To monitor the doses received by persons in the areas where high energy beta or gamma emitters are used in quantities above EQ, area monitors must be installed in close proximity of the working area. The area monitors are TLDs similar to the personal whole body dosimeters but will have instead of a person’s name, the name of the building and the room number where they are installed. Since the area monitors installed in the proximity of the work area are recording the doses 24/7 their value will indicate the maximum dose a person will be exposed to.

The area, whole-body and ring TLDs must be supplied and read by a dosimetry service licenced by the CNSC.

1.1.9   Bioassay Requirements

Bioassay techniques are the methods of determining the amount of a particular radioisotope in the body. Two methods can be used for carrying out a bioassay technique: in vitro and in vivo. In vitro techniques are used when a small sample of body fluid or tissue is sampled and analyzed in a detector. In U of T, this is the technique used when urine is monitored for assessing tritium or C-14 uptake.

In vivo techniques involve measuring the amount of radioactive material by placing detectors close to the surface of the body. This technique is used for assessing the uptake of radioiodine in the thyroid or uranium into the lungs.

It is the responsibility of the Permit Holder to ensure that bioassay monitoring is carried out when required by the CNSC and/or UTRPA.

Bioassay and other medical examinations are carried out at the discretion of the UTRPA and the CNSC. Results of such examinations must be made available to the person examined and the appropriate regulatory authorities. Bioassays are typically required following the handling of certain radioisotopes, notably the radioiodine and tritium (the latter only after the handling of large quantities). The permit will stipulate the conditions under which a bioassay is required. The frequency of the bioassay monitoring is dictated by the radioisotope and its chemical and radiological behaviour in the body. Bioassay techniques must be sensitive enough to ensure that any significant amount of radioactive material will be detected.   Thyroid Bioassay

Thyroid Monitoring

  1. Every person who in 24-hour period uses a total quantity of I-124, I-125 or I-131 exceeding:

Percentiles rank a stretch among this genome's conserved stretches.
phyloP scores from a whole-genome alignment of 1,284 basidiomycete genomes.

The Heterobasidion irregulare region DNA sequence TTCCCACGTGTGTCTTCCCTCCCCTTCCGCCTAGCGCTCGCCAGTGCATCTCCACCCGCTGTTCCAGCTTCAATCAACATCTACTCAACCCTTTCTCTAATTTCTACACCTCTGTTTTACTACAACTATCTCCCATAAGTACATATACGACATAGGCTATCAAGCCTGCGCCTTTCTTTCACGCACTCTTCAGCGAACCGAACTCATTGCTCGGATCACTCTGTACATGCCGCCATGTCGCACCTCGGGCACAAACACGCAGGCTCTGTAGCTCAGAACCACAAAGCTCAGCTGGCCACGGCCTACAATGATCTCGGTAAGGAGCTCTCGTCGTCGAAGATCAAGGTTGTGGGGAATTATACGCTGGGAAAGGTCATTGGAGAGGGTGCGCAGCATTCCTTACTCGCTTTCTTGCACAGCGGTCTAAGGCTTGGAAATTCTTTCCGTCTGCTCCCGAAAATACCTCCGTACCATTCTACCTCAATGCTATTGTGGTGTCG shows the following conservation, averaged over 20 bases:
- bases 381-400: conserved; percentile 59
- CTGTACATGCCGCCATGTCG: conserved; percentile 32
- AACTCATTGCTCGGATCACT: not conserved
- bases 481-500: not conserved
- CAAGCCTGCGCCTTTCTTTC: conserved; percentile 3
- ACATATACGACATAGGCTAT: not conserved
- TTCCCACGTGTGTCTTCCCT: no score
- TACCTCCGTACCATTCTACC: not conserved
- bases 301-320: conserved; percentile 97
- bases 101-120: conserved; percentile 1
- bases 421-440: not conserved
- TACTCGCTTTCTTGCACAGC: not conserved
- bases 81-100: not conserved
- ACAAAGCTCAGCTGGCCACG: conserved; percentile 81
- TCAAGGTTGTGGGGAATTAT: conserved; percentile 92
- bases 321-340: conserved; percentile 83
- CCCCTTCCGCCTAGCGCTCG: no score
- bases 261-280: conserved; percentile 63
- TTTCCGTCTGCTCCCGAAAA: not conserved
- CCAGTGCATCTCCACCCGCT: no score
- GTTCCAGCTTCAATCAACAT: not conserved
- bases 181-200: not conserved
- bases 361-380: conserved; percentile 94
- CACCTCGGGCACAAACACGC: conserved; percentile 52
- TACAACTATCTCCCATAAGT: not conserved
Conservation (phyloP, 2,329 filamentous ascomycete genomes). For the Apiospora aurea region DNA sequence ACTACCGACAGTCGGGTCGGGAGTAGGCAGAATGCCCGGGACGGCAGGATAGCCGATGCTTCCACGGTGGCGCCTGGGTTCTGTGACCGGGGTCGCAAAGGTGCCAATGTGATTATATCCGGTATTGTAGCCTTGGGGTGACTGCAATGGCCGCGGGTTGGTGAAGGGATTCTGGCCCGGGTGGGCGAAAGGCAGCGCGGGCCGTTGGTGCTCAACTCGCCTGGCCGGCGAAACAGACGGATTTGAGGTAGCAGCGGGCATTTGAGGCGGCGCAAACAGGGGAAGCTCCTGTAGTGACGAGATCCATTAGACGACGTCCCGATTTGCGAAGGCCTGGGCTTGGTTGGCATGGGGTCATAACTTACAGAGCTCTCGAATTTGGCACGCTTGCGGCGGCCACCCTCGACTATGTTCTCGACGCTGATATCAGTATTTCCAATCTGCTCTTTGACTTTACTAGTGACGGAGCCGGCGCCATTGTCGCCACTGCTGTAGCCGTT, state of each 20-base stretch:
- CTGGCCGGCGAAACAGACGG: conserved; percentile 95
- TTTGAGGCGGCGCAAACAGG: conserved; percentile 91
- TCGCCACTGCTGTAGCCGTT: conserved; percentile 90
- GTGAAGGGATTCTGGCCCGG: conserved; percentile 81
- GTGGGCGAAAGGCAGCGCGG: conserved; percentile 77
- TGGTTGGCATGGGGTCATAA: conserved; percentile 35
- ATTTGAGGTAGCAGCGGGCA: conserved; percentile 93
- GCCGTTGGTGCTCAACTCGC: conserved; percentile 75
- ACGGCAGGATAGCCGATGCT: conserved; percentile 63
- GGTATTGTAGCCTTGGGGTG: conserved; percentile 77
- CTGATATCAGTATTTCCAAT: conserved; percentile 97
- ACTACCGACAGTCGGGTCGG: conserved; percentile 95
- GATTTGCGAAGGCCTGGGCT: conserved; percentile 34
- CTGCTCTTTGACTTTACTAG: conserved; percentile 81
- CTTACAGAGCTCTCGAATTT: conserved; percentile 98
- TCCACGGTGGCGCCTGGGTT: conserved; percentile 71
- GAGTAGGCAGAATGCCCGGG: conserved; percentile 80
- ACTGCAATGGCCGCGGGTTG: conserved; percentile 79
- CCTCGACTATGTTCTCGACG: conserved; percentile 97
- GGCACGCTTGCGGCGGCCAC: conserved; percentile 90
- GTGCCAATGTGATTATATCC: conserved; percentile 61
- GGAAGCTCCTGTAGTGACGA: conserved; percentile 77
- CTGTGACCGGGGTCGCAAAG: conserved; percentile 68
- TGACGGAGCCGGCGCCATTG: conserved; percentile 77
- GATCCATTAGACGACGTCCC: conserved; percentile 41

1. 2 MBq in an open room;
    2. 200 MBq in a fume hood;
    3. 20,000 MBq in a glove box; or
    4. Any approved quantity in any room, area or enclosure authorized in writing by the CNSC.

shall undergo thyroid screening within a period more than 24 h after the last use that resulted in any of the above limits being exceeded, and less than 5 days after the limit was exceeded.

  1. Every person who in 24-hour period uses a total quantity of I-123 exceeding:
    1. 200 MBq in an open room;
    2. 20,000 MBq in a fume hood;
    3. 2,000,000 MBq in a glove box; or
    4. Any approved quantity in any room, area or enclosure authorized in writing by the CNSC

shall undergo thyroid screening within a period more than 8 hours after the last use that resulted in any of the above limits being exceeded, and less than 48 hours after the limit was exceeded.

  1. Every person who is involved in a spill greater than 2 MBq of I-124, I-125 or I-131 or on whom external contamination is detected, shall undergo thyroid screening within a period more than 24 hours after the spill and less than 5 days after the spill or contamination.
  2. Every person who is involved in a spill greater than 200 MBq of I-123, or on whom external contamination is detected, shall undergo thyroid screening within a period more than 8 hours after the spill and less than 48 hours after the spill or contamination.

Thyroid Screening
Persons working with radioiodine must contact the Radiation Protection Service to enrol in the thyroid bioassay screening.

Screening for internal I-123, I-124, I-125 or I-131 shall be performed using a direct measurement of the thyroid with an instrument that can detect 1 kBq of I-124, I-125 or I-131, or 10 kBq of I-123.

Thyroid Bioassay Criteria Investigation Levels:
Any thyroid bioassay resulting in a reading of greater than 1 kBq of I-124, I-125 or I-131, or greater than 10 kBq of I-123, must be reported to the SRSO. The SRSO or his/her delegate must conduct an investigation to establish the cause for reaching this level.

Thyroid Bioassay Criteria Action Level:
Any thyroid bioassay resulting in a reading of greater than 10 kBq of I-124, I-125 or I-131, or greater than 100 kBq of I-123, must be reported to the SRSO. The SRSO or his delegate must:

  1. Immediately make a preliminary report to the CNSC;
  2. Have a bioassay performed by a person approved by the CNSC to provide internal dosimetry;
  3. Conduct an investigation to establish the cause for reaching this action level;